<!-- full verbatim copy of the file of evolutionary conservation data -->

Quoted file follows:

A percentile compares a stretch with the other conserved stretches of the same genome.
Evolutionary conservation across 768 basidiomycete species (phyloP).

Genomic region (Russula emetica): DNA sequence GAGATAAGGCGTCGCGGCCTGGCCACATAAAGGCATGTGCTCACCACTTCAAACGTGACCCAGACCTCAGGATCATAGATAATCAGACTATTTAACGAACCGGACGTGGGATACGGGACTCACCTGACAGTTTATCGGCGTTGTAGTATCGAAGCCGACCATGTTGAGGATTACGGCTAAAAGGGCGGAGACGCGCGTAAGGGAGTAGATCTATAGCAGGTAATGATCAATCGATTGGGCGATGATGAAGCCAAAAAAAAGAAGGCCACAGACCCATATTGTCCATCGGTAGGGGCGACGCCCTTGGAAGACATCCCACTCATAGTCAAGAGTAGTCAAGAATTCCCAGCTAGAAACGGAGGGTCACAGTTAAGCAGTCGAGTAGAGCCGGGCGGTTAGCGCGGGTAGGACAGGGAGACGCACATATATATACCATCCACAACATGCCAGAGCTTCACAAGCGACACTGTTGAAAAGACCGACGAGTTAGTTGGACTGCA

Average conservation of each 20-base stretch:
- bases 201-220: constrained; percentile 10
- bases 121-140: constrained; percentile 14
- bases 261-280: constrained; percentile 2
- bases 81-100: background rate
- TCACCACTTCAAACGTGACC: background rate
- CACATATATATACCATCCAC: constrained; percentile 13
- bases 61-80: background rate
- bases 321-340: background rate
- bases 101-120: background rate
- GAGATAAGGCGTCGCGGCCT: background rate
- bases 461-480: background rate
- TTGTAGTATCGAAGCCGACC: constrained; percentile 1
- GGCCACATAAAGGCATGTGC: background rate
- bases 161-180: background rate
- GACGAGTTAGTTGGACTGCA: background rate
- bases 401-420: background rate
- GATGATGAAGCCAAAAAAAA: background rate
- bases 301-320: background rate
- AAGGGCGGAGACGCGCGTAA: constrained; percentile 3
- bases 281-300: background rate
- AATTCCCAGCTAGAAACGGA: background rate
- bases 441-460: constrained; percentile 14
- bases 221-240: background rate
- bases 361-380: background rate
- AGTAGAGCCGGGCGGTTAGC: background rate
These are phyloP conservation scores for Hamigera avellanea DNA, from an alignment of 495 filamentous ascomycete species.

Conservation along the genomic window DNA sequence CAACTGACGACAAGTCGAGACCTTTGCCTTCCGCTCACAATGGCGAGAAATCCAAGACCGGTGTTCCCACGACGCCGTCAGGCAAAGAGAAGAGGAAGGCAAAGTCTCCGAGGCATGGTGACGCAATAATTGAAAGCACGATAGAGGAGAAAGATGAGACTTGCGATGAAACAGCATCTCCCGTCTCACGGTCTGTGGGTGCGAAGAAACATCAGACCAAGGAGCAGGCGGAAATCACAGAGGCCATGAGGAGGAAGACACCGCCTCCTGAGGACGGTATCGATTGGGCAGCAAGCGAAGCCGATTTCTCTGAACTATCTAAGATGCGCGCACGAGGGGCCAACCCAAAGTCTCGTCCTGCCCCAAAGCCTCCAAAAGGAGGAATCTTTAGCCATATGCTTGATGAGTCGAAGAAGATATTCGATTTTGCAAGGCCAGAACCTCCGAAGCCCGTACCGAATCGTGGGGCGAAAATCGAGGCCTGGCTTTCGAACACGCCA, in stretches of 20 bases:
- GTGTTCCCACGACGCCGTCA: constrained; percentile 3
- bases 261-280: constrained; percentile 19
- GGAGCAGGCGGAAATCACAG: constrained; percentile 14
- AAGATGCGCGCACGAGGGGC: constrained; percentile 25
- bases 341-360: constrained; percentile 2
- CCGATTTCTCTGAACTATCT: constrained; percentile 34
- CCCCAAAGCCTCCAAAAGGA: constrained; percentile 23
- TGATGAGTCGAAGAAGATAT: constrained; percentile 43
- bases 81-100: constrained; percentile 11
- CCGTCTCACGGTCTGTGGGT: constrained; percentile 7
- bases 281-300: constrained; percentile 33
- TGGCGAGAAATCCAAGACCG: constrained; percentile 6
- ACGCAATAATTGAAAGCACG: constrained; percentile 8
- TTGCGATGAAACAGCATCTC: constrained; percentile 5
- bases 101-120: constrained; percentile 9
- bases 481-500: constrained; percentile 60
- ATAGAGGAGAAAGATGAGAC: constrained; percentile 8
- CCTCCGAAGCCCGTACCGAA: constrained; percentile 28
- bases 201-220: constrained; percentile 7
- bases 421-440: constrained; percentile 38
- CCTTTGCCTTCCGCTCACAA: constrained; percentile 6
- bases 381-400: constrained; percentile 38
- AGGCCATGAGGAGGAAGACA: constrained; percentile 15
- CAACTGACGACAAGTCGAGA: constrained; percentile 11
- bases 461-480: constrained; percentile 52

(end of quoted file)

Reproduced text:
A percentile compares a stretch with the other conserved stretches of the same genome.
Evolutionary conservation across 768 basidiomycete species (phyloP).

Genomic region (Russula emetica): DNA sequence GAGATAAGGCGTCGCGGCCTGGCCACATAAAGGCATGTGCTCACCACTTCAAACGTGACCCAGACCTCAGGATCATAGATAATCAGACTATTTAACGAACCGGACGTGGGATACGGGACTCACCTGACAGTTTATCGGCGTTGTAGTATCGAAGCCGACCATGTTGAGGATTACGGCTAAAAGGGCGGAGACGCGCGTAAGGGAGTAGATCTATAGCAGGTAATGATCAATCGATTGGGCGATGATGAAGCCAAAAAAAAGAAGGCCACAGACCCATATTGTCCATCGGTAGGGGCGACGCCCTTGGAAGACATCCCACTCATAGTCAAGAGTAGTCAAGAATTCCCAGCTAGAAACGGAGGGTCACAGTTAAGCAGTCGAGTAGAGCCGGGCGGTTAGCGCGGGTAGGACAGGGAGACGCACATATATATACCATCCACAACATGCCAGAGCTTCACAAGCGACACTGTTGAAAAGACCGACGAGTTAGTTGGACTGCA

Average conservation of each 20-base stretch:
- bases 201-220: constrained; percentile 10
- bases 121-140: constrained; percentile 14
- bases 261-280: constrained; percentile 2
- bases 81-100: background rate
- TCACCACTTCAAACGTGACC: background rate
- CACATATATATACCATCCAC: constrained; percentile 13
- bases 61-80: background rate
- bases 321-340: background rate
- bases 101-120: background rate
- GAGATAAGGCGTCGCGGCCT: background rate
- bases 461-480: background rate
- TTGTAGTATCGAAGCCGACC: constrained; percentile 1
- GGCCACATAAAGGCATGTGC: background rate
- bases 161-180: background rate
- GACGAGTTAGTTGGACTGCA: background rate
- bases 401-420: background rate
- GATGATGAAGCCAAAAAAAA: background rate
- bases 301-320: background rate
- AAGGGCGGAGACGCGCGTAA: constrained; percentile 3
- bases 281-300: background rate
- AATTCCCAGCTAGAAACGGA: background rate
- bases 441-460: constrained; percentile 14
- bases 221-240: background rate
- bases 361-380: background rate
- AGTAGAGCCGGGCGGTTAGC: background rate
These are phyloP conservation scores for Hamigera avellanea DNA, from an alignment of 495 filamentous ascomycete species.

Conservation along the genomic window DNA sequence CAACTGACGACAAGTCGAGACCTTTGCCTTCCGCTCACAATGGCGAGAAATCCAAGACCGGTGTTCCCACGACGCCGTCAGGCAAAGAGAAGAGGAAGGCAAAGTCTCCGAGGCATGGTGACGCAATAATTGAAAGCACGATAGAGGAGAAAGATGAGACTTGCGATGAAACAGCATCTCCCGTCTCACGGTCTGTGGGTGCGAAGAAACATCAGACCAAGGAGCAGGCGGAAATCACAGAGGCCATGAGGAGGAAGACACCGCCTCCTGAGGACGGTATCGATTGGGCAGCAAGCGAAGCCGATTTCTCTGAACTATCTAAGATGCGCGCACGAGGGGCCAACCCAAAGTCTCGTCCTGCCCCAAAGCCTCCAAAAGGAGGAATCTTTAGCCATATGCTTGATGAGTCGAAGAAGATATTCGATTTTGCAAGGCCAGAACCTCCGAAGCCCGTACCGAATCGTGGGGCGAAAATCGAGGCCTGGCTTTCGAACACGCCA, in stretches of 20 bases:
- GTGTTCCCACGACGCCGTCA: constrained; percentile 3
- bases 261-280: constrained; percentile 19
- GGAGCAGGCGGAAATCACAG: constrained; percentile 14
- AAGATGCGCGCACGAGGGGC: constrained; percentile 25
- bases 341-360: constrained; percentile 2
- CCGATTTCTCTGAACTATCT: constrained; percentile 34
- CCCCAAAGCCTCCAAAAGGA: constrained; percentile 23
- TGATGAGTCGAAGAAGATAT: constrained; percentile 43
- bases 81-100: constrained; percentile 11
- CCGTCTCACGGTCTGTGGGT: constrained; percentile 7
- bases 281-300: constrained; percentile 33
- TGGCGAGAAATCCAAGACCG: constrained; percentile 6
- ACGCAATAATTGAAAGCACG: constrained; percentile 8
- TTGCGATGAAACAGCATCTC: constrained; percentile 5
- bases 101-120: constrained; percentile 9
- bases 481-500: constrained; percentile 60
- ATAGAGGAGAAAGATGAGAC: constrained; percentile 8
- CCTCCGAAGCCCGTACCGAA: constrained; percentile 28
- bases 201-220: constrained; percentile 7
- bases 421-440: constrained; percentile 38
- CCTTTGCCTTCCGCTCACAA: constrained; percentile 6
- bases 381-400: constrained; percentile 38
- AGGCCATGAGGAGGAAGACA: constrained; percentile 15
- CAACTGACGACAAGTCGAGA: constrained; percentile 11
- bases 461-480: constrained; percentile 52